I think there is a lot of money and resources involved.
In addition to hiring this vet, you'd have to hire a nutritionist or keep one on file, or make sure your vet has experience and knowledge in equine nutrition. You'd also have to hire a trainer, or two, to work with these horses and assess their riding skill level, if any, and also re-acclimate them to normal horse life. You'd have to find other barn helpers with rescue horse experience, because a lot of them would get aggressive with their food and possibly with people as well. You'd have to have enough space for nice big turnouts, preferably with grass, which grass land can be expensive in places where there are droughts or water shortages. You'd also have to study up on the intricacies of contract writing and local equine law.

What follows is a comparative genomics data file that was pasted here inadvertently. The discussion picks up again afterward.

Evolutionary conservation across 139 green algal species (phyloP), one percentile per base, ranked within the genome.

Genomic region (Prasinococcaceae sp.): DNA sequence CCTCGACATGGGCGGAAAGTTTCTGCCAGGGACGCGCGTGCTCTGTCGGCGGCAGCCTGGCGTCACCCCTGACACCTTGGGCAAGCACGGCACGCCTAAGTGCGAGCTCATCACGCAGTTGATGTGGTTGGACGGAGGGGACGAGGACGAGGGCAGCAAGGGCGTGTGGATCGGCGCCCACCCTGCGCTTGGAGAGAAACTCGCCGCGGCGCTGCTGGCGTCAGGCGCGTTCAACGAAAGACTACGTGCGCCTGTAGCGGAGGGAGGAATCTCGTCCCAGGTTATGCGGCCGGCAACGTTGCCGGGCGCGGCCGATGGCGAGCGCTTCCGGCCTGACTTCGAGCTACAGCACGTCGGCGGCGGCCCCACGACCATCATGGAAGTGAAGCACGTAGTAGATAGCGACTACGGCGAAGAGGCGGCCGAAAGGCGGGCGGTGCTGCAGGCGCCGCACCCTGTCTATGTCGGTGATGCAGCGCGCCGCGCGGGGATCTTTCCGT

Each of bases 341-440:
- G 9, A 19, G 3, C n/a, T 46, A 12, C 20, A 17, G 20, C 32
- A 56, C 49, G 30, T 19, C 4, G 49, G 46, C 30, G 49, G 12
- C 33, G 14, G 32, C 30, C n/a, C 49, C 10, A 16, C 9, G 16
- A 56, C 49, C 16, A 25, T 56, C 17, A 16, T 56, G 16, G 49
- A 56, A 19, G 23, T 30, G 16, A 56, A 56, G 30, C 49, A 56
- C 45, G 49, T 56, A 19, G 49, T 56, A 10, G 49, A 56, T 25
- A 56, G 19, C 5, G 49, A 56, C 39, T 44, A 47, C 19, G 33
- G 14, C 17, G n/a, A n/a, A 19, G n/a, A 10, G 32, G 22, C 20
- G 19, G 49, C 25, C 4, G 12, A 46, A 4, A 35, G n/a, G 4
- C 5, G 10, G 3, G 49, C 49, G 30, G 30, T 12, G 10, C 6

In addition to all of that, you'd also have to have LOTS of money to pay for the things that you might not think of besides the hay, feed, and shavings for stalls: wormer, brushes for each horse, halters and leads, etc.
And that's of course on top of the power bills, farrier bills, water bills, mortgage.....